Demographics and Your Business Plan

Demographics and Your Business Plan

The term for some of you may conjure up images of university classrooms and painful modelling excercises. For others, the term might imply some kind if research to do with population, but most certainly nothing to do with your business plan.

What if I told you that demographics should form the basis of your ENTIRE business plan. That if you have not addressed the demographics of your plan that you are doomed to fail?

Before you think I’ve lost my marbles, or worse, before you start to freak out and start “Googling) the term Demographics, sit back and read the following. Demographics are no more than your customers. Most would call this market research, but I prefer the term Demographics because in my experience most people DO NOT do their market research properly (if they did-half of the businesses we see fail would never have been launched in the first place).

Demographics, to cite Wikipedia, “Demographics are current statistical characteristics of a population” and Demographic Trends ” Demographic trends describe the historical changes in demographics in a population over time (for example, the average age of a population may increase or decrease over time). Both distributions and trends of values within a demographic variable are of interest. Demographics are about the population of a region and the culture of the people there.”

So if we are to understand the WIKIPEDIA definition, Demographics provides us with information about a population and the culture of the people who live there.

This is a very powerful statement. Demographic trends not only give us insight into whether populations are increasing or decreasing, but they also tell you about the area.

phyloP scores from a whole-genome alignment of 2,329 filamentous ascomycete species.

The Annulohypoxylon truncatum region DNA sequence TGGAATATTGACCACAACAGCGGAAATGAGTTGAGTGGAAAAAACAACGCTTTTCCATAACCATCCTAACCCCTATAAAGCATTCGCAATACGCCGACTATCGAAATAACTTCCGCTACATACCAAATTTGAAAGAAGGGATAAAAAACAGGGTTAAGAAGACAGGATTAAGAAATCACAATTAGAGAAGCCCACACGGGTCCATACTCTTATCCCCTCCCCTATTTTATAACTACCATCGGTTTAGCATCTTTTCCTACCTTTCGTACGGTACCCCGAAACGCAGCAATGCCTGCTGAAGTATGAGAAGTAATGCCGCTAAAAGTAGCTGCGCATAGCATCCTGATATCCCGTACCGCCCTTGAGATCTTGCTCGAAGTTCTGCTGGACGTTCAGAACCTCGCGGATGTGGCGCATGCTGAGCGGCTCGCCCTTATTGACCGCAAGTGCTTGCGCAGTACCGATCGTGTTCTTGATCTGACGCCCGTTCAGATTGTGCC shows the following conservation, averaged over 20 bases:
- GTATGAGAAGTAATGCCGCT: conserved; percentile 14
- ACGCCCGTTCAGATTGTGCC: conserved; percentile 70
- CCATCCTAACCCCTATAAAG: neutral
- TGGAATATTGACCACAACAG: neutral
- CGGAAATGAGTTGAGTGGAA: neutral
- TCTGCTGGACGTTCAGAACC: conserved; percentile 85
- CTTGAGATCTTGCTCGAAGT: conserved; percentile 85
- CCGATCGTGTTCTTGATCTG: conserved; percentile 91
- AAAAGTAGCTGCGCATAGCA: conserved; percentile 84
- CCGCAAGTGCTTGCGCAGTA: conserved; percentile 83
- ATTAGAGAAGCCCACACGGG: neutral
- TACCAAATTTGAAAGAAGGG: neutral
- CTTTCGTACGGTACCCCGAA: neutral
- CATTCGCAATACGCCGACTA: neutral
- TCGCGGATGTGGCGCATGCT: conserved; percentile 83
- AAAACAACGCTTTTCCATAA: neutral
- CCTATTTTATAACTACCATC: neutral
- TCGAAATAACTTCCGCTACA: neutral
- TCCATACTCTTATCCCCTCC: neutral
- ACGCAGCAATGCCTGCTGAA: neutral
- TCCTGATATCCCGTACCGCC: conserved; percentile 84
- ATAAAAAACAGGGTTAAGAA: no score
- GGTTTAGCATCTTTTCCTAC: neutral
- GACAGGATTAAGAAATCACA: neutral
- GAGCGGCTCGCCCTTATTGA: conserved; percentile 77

Let’s go through an example. Years ago, I moved into a new subdivision. New subdivisions tend to draw young, newly married or co-habituating couples if housing prices are close to their actual market value. A couple of years later in the middle of the night, I could not find my infant son’s soother and so had to run to walmart to find a 0-6 month soother. When I got there, not only were there no soothers in that age range, but also no size 1 diapers. Talking to the sales associate, and she said, “we just can’t keep this stuff in stock” I have no idea what it is”. Fast forward a few years, and he was preparing to enter school, the local school was talking about the “boom” in enrollment and chalked it up to the excellent reputation of the school.

You probably get where I am going wiht this. The new couples who moved in had babies, those kids grew up and went to school. So why might this info be useful if you are opening a business? Well let’s say you want to open a neighbourhood daycare. It would be wise to know the age of your subdivision. Why? Because in starter neighbourhoods, couples tend to stay an average of 3-7 years in their first home. After that they may disperse. Newly married people will have their first child within 1-5 years (generally) so if you open in a neighbourhood where there are a lot of children or young married couples, you are assured constant business (as was the case with a neighbor). However, if you open your daycare in a more established neighbourhood, you will have to search further for clients and have a marketing strategy that makes up for the lack of proximate customers.

So how does one begin to navigate this minefield of information? Before we begin, I think it is important that we begin to understand the very nature of entrepreneurship and I will tell you about some entrepreneurs that I know and what entrepreneurship means to them.

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